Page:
e are constantly asked for the secret of our happy 28-year marriage. I suppose people are impressed because it has produced a pair of delightful and impressive offspring while preserving our own distinguished professional careers. Or maybe it's that the only visible toll is a bit of gray around my husband's temples and crows' feet around my eyes (nothing major, mind you!). My husband is always quick with his offer to share the secret for a cool million in small, unmarked bills. I just laugh off the implied compliment and deny there is a secret.
But when I was asked to write this article, I felt obliged to conduct a more honest appraisal of our marriage. Of course, there is a secret, three actually. But each is so painful to recall that I decided that nothing would induce me to share them.
In the end what gave me the nerve to share my experiences is the very human desire to unburden myself, coupled with the solemn and legally binding promise of an alias. I suspect similar secrets can be found at the heart of many other happy Asian American marriages. I share ours in the hope they may be of benefit to couples starting down that long, winding and sometimes boulder-strewn road that goes by the name of a happy marriage.
As a matter of fact, the secret can be boiled down to a single word: endure. Endure what? The three big crises that will probably rock every Asian American marriage.
Let me add some context. I am a third-generation Japanese American who grew up in Grapes of Wrath country. My husband is a first-generation Chinese American whose family immigrated from northeastern China when he was eight. We met in grad school and married a few years into our careers. We both work in a field that attracts few Asians. Until the past decade or so I came into professional contact with only a handful. That's one of the circumstances that brought us together. The other is my husband's magnetism. Not only is he a John Lone lookalike (according to the ladies, but I think he's better looking than any actor), he has a keen sense of humor that slyly conceals deep concern for others.
That magnetism helped precipitate our marriage's first crisis. It came in the fifth year of marriage, sashayed in, more like, in a pair of spikes and a knit dress. Having always been ahead of the curve, my husband beat the seven-year-itch by two. She was a hideous creature. I'm absolutely sure she was deep down. Unfortunately, she had an eye-popping wrapper. Shrink-wrapped would just about describe how her clothes looked on her. Her big fluffy hair made men think of only one thing. To make a long, ugly story short, my husband took to spending evenings at the office with her. I know he was at the office because I made a practice of calling him there like clockwork. I still don't want to imagine the shenanigans that must have taken place among the desks and file cabinets but it wasn't long before someone spotted them. Word reached me the next morning.
I have no illusions about what would have followed had the aftermath been different. To his credit my husband apologized immediately, made no excuses and let me know in no uncertain terms that, though he had no right to ask, he wanted me to stay.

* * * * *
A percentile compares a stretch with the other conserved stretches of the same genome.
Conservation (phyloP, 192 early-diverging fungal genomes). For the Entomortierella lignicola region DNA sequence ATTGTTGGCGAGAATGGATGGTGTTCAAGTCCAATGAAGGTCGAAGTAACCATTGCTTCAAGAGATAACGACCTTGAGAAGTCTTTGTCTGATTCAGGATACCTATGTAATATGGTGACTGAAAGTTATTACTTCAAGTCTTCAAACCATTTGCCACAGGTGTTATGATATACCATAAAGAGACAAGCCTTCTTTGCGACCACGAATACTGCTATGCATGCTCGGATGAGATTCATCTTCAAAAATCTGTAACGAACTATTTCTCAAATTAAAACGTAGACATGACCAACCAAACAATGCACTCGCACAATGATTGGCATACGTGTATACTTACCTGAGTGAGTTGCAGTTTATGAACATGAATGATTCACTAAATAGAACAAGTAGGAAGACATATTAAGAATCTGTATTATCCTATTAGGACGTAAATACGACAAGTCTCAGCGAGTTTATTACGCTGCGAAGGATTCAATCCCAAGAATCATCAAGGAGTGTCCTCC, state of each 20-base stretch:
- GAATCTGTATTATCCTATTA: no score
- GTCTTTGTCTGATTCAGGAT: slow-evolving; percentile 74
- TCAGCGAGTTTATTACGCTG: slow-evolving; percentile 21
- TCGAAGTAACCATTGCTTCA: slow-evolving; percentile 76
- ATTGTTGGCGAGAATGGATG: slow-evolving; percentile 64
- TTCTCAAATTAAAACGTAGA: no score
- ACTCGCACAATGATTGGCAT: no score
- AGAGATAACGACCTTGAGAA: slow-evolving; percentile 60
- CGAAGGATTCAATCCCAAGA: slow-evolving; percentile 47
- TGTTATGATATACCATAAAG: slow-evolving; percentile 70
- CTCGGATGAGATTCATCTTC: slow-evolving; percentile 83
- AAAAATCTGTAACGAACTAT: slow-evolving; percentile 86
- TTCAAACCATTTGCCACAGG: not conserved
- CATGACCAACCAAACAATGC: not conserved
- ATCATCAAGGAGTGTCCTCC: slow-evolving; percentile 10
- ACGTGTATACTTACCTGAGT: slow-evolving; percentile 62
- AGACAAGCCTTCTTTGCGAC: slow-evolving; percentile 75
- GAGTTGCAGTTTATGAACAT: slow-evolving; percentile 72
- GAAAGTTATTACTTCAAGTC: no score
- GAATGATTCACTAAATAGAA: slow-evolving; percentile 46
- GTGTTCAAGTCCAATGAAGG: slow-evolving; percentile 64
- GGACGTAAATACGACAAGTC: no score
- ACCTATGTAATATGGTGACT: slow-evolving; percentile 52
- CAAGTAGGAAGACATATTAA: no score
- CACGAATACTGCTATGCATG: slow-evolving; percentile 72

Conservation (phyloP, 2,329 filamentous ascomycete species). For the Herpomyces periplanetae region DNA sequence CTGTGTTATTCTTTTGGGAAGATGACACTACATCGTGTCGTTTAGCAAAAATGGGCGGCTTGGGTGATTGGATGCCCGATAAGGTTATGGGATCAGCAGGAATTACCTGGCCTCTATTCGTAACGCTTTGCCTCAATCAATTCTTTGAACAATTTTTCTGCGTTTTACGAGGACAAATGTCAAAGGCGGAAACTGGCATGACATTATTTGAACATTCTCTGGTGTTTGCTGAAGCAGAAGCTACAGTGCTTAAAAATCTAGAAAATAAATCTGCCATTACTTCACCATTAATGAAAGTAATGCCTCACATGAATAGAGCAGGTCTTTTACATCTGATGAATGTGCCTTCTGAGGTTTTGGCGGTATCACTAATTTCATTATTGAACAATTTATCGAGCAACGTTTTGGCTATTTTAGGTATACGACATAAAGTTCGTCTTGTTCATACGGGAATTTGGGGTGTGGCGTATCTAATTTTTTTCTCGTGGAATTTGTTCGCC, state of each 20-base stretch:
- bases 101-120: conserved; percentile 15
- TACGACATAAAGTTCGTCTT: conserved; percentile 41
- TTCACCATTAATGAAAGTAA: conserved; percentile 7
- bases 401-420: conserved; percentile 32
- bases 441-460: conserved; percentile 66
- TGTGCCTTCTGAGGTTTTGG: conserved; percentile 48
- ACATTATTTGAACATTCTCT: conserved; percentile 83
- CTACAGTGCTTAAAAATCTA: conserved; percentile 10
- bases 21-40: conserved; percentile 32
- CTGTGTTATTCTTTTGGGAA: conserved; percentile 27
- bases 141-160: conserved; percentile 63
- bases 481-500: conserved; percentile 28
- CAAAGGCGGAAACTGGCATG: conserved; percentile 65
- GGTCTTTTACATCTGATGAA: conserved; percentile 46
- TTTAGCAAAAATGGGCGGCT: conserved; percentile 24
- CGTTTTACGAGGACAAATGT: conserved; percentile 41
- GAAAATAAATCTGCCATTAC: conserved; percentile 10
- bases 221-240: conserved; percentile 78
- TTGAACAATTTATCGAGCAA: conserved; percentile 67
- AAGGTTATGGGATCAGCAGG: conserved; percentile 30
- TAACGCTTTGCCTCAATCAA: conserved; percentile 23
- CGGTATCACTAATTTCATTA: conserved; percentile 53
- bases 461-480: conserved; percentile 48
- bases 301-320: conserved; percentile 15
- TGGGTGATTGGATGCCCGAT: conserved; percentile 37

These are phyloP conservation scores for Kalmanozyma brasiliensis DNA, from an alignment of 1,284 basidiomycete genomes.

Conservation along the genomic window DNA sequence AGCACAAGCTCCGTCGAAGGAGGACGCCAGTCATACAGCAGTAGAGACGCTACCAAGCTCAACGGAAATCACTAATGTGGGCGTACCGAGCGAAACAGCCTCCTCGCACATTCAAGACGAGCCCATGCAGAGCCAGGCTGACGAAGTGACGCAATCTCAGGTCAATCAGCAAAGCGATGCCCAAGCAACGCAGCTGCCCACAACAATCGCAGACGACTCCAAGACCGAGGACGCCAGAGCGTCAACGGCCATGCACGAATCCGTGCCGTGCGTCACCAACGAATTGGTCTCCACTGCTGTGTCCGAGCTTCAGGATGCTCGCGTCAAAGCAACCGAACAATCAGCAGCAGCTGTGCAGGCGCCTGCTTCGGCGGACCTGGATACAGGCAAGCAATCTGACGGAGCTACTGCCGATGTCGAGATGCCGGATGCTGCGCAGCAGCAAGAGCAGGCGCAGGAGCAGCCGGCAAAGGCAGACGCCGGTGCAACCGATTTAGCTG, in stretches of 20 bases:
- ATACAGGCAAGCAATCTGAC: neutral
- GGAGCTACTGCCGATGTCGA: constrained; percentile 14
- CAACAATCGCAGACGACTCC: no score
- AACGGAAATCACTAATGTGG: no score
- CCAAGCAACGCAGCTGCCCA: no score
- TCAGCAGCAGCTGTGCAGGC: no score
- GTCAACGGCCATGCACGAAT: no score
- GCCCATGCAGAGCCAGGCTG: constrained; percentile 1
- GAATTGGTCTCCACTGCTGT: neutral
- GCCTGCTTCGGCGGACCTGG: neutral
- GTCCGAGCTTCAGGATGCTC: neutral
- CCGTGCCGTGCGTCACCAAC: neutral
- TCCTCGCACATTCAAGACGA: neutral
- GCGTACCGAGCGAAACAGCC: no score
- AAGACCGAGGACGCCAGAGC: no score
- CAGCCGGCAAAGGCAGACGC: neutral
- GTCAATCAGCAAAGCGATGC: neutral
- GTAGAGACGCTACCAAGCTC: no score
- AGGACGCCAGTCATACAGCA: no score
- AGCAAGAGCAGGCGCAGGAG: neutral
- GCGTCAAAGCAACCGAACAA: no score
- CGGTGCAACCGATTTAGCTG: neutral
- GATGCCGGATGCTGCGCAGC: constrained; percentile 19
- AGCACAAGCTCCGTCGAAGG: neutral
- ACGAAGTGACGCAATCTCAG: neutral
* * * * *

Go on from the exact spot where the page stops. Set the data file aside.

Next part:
In the end I accepted his apology and solemn promise not to stray in the future. But that would not have been enough had I not found my way to forgiving him. Without that sincere forgiveness in my heart, the marriage would have broken up sooner or later. Why did I forgive him? For my father's sake.
Let me explain. Growing up in a Japanese American family I saw firsthand the price America exacts from Asian men. It did its level best to keep my nisei father from fulfilling his potential as a dynamic, talented man with a rare knack for leadership. He should have been directing large-scale civil engineering projects. Instead he was kept down going over blueprints. Every time he asserted himself and showed his ability, his superiors clipped his wings. He had every right to be bitter. On rare occasions he did express bitterness. But he never let his disappointment and anger get in the way of showering my brother and me with unending warmth and affection. Nor did he let it get in the way of filling us up like helium balloons with our potential to soar.
As an immigrant my husband suffered similar obstacles. He worked twice as hard for half the opportunities and accolades. The knowledge that he would not be playing on a level playing field filled him with the drive to succeed. That ambition took its toll on his social life. When other boys were dating, he was studying or working. He had had few opportunities to sow his wild oats by the time we met. These are not arguments he ever made to justify his transgression. Had he done so, I would have been enraged. But I couldn't help but see his affair in that light. I concluded that I, of all people, should give him the benefit of the doubt.
It was the best decision I've ever made, and our marriage began reaping the benefits almost immediately.
At that time I was seven months pregnant with our second child. Two years earlier, after the birth of our son, I had taken a full year's leave of absence from work. My husband and I had agreed that that year of bonding gave our son a solid emotional foundation. We both felt that our second child deserved the same advantage. Yet I was torn. My career had just begun to recover from my year's absence and I wanted desperately not to be sidelined again. In retrospect, I can see that my husband's fling may have intensified my desire to keep my career on track.
That dilemma proved to be the second big crisis of our marriage. I could either return to work after the delivery and be forever racked with guilt toward my daughter or I could stay home for a year and resent my family for having kept me from a successful career. Especially coming on the heels of my husband's affair, either option may well have doomed our marriage.
This time my husband came to the rescue.